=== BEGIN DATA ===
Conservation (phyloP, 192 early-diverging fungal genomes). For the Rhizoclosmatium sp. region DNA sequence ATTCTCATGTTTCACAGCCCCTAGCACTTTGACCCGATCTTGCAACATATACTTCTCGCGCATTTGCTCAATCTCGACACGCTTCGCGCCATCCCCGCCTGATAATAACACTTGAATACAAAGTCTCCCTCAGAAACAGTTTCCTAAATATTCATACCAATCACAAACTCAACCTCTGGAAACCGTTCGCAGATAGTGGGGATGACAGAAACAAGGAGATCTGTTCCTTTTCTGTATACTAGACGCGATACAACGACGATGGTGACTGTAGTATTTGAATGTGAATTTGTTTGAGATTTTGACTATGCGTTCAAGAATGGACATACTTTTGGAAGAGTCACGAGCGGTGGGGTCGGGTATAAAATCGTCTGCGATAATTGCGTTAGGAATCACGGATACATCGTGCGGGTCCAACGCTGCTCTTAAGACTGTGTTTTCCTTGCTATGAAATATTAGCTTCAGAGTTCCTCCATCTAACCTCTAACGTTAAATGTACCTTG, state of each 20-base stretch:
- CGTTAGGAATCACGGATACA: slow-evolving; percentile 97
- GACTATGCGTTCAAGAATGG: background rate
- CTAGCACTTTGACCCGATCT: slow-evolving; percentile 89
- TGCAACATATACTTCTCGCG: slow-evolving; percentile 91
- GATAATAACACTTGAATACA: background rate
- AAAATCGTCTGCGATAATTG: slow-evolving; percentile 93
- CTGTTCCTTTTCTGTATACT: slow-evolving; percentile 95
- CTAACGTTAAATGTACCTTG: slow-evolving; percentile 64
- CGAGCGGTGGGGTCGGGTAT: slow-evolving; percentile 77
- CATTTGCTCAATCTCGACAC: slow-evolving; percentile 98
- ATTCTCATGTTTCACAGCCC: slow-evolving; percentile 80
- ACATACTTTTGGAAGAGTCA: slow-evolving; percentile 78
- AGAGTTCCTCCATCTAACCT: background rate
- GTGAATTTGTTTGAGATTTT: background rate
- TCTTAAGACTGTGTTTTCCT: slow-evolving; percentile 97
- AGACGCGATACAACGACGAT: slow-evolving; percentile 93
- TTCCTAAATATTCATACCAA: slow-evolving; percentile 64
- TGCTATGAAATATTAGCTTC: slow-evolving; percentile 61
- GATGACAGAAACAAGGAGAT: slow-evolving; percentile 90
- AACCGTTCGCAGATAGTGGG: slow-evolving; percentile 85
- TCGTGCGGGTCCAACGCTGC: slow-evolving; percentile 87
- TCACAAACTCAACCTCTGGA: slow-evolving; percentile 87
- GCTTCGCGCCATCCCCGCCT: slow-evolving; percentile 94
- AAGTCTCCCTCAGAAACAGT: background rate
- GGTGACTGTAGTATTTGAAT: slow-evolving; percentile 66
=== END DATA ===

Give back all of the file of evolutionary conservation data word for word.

Conservation (phyloP, 192 early-diverging fungal genomes). For the Rhizoclosmatium sp. region DNA sequence ATTCTCATGTTTCACAGCCCCTAGCACTTTGACCCGATCTTGCAACATATACTTCTCGCGCATTTGCTCAATCTCGACACGCTTCGCGCCATCCCCGCCTGATAATAACACTTGAATACAAAGTCTCCCTCAGAAACAGTTTCCTAAATATTCATACCAATCACAAACTCAACCTCTGGAAACCGTTCGCAGATAGTGGGGATGACAGAAACAAGGAGATCTGTTCCTTTTCTGTATACTAGACGCGATACAACGACGATGGTGACTGTAGTATTTGAATGTGAATTTGTTTGAGATTTTGACTATGCGTTCAAGAATGGACATACTTTTGGAAGAGTCACGAGCGGTGGGGTCGGGTATAAAATCGTCTGCGATAATTGCGTTAGGAATCACGGATACATCGTGCGGGTCCAACGCTGCTCTTAAGACTGTGTTTTCCTTGCTATGAAATATTAGCTTCAGAGTTCCTCCATCTAACCTCTAACGTTAAATGTACCTTG, state of each 20-base stretch:
- CGTTAGGAATCACGGATACA: slow-evolving; percentile 97
- GACTATGCGTTCAAGAATGG: background rate
- CTAGCACTTTGACCCGATCT: slow-evolving; percentile 89
- TGCAACATATACTTCTCGCG: slow-evolving; percentile 91
- GATAATAACACTTGAATACA: background rate
- AAAATCGTCTGCGATAATTG: slow-evolving; percentile 93
- CTGTTCCTTTTCTGTATACT: slow-evolving; percentile 95
- CTAACGTTAAATGTACCTTG: slow-evolving; percentile 64
- CGAGCGGTGGGGTCGGGTAT: slow-evolving; percentile 77
- CATTTGCTCAATCTCGACAC: slow-evolving; percentile 98
- ATTCTCATGTTTCACAGCCC: slow-evolving; percentile 80
- ACATACTTTTGGAAGAGTCA: slow-evolving; percentile 78
- AGAGTTCCTCCATCTAACCT: background rate
- GTGAATTTGTTTGAGATTTT: background rate
- TCTTAAGACTGTGTTTTCCT: slow-evolving; percentile 97
- AGACGCGATACAACGACGAT: slow-evolving; percentile 93
- TTCCTAAATATTCATACCAA: slow-evolving; percentile 64
- TGCTATGAAATATTAGCTTC: slow-evolving; percentile 61
- GATGACAGAAACAAGGAGAT: slow-evolving; percentile 90
- AACCGTTCGCAGATAGTGGG: slow-evolving; percentile 85
- TCGTGCGGGTCCAACGCTGC: slow-evolving; percentile 87
- TCACAAACTCAACCTCTGGA: slow-evolving; percentile 87
- GCTTCGCGCCATCCCCGCCT: slow-evolving; percentile 94
- AAGTCTCCCTCAGAAACAGT: background rate
- GGTGACTGTAGTATTTGAAT: slow-evolving; percentile 66